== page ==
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I believe @Ponz111 used that line as his "workhorse variation" to win the U.S. Correspondence Championship.
I conjecture he might have something to say about your comment, IM @Pfern.
Oh, I see you left out most of his comment regarding same in post #367. Neat trick.
Do you play 3-Card-Monty in Washington Square Park, as well?
If it takes GM skill to break down specific mainline openings, So What.
Those openings are still good for the other 99 percent of players. No doubt about it.
This is soooo cool :D
I have been an exponent of the Ponziani for many years and started with Harding's book on the Ponziani (which is pretty hard to get). I have found that I can generally outplay most others in the opening on chess.com because very, very few players will play 1. e4 e5 2. Nf3 Nc6 3. c3 d5. Rather, they almost invariable play the Steinitz variation or something like that which I believe is better for white.
I bought your book on the Ponziani last year and I think its a fabulous work. It has certainly scored me some points in online games, where the chess.com opening explorer has holes. There is no question that those holes exist, which is really more about the fact that the Ponziani isn't played much at the master level than it is about the opening itself.
I asked postal master Lou Owen years ago if the opening was viable despite OTB GMs not playing it. He said that it was absolutely viable and probably playable to a high level. There are indeed issues with not being able to develop the knight to its usual c3 square but every opening has it's weaknesses.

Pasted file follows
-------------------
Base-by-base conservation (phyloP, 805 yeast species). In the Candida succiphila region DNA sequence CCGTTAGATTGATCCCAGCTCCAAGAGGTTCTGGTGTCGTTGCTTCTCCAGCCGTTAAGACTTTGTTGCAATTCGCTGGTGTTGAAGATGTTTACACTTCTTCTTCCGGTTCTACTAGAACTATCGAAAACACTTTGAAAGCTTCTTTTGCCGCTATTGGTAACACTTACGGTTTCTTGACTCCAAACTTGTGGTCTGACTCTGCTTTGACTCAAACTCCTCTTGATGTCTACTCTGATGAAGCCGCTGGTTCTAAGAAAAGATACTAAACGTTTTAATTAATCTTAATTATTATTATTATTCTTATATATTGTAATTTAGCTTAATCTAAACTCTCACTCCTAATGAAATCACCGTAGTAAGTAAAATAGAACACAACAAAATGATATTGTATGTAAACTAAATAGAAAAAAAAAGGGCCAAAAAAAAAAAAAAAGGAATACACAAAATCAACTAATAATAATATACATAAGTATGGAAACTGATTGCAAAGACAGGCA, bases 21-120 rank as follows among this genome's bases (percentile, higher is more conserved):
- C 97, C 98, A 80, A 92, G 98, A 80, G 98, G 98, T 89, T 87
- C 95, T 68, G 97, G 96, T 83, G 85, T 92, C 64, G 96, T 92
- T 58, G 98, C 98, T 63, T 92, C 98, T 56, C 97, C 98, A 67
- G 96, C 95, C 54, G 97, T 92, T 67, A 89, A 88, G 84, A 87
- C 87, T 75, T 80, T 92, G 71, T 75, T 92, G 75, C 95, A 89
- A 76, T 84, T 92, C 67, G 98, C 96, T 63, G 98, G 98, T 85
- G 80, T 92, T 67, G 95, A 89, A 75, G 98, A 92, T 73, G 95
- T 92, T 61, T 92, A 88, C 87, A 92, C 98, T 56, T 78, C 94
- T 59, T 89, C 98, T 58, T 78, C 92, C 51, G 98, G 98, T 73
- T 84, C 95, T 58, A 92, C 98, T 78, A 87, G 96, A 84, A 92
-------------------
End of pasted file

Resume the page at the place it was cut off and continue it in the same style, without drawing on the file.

Anyway, great book and I'm glad you are on here :)
While I don't think the Ponziani is "bad " I do believe white has 3 moves at move 3 that are all better : Bb5, Bc4 and d4 . I have checked several data bases and the Ponziani scores about 53% for white which is respectable . My own personal experience with the Ponziani is that I did well with it for the better part of a year until my otb opponents started coming to the board prepared to meet it and then my results dropped off significantly and I went back to 3 Bb5 . I think black has 2 very good lines : 3 ... d5 4 Qa4 and now both 4 ... Bd7 and f6 are fine for black imo and according to database results I have checked . Is there something better for white at move 4 ? If not then 3 ... d5 is the way to go for black .
I asked postal master Lou Owen years ago if the opening was viable despite OTB GMs not playing it. He said that it was absolutely viable and probably playable to a high level.
Is this the same one that passed away back on the 1st of last year?
His obit has him listed as an IM, but his OTB rating according to the USCF is 1943 and ICCF has him at 2424 for CC but with no title.
Firebrand we were looking at a move in the ponziani which is not recommended . I actually got it mixed up with another similar line.
I looked at your line and after examining your line I concluded it was a good and winning line for Black. But it is not a line that we would play in a real game. It is my fault that I confused your line with another line. But the point is your line while it wins would not be played by someone who knows Ponziani Theory. Because I tell you that I agree that your line wins--this is not "admitting defeat" it is just saying that you are correct if that particular move is played in the Ponziani then White should lose.
Just as if in this line 1. e4 e5 2. Nf3 Nc6 3. c3 d5 and now White plays 4. Bb5? White should lose with the correct follow ups by Black but of course there are other lines than 4. Bb5.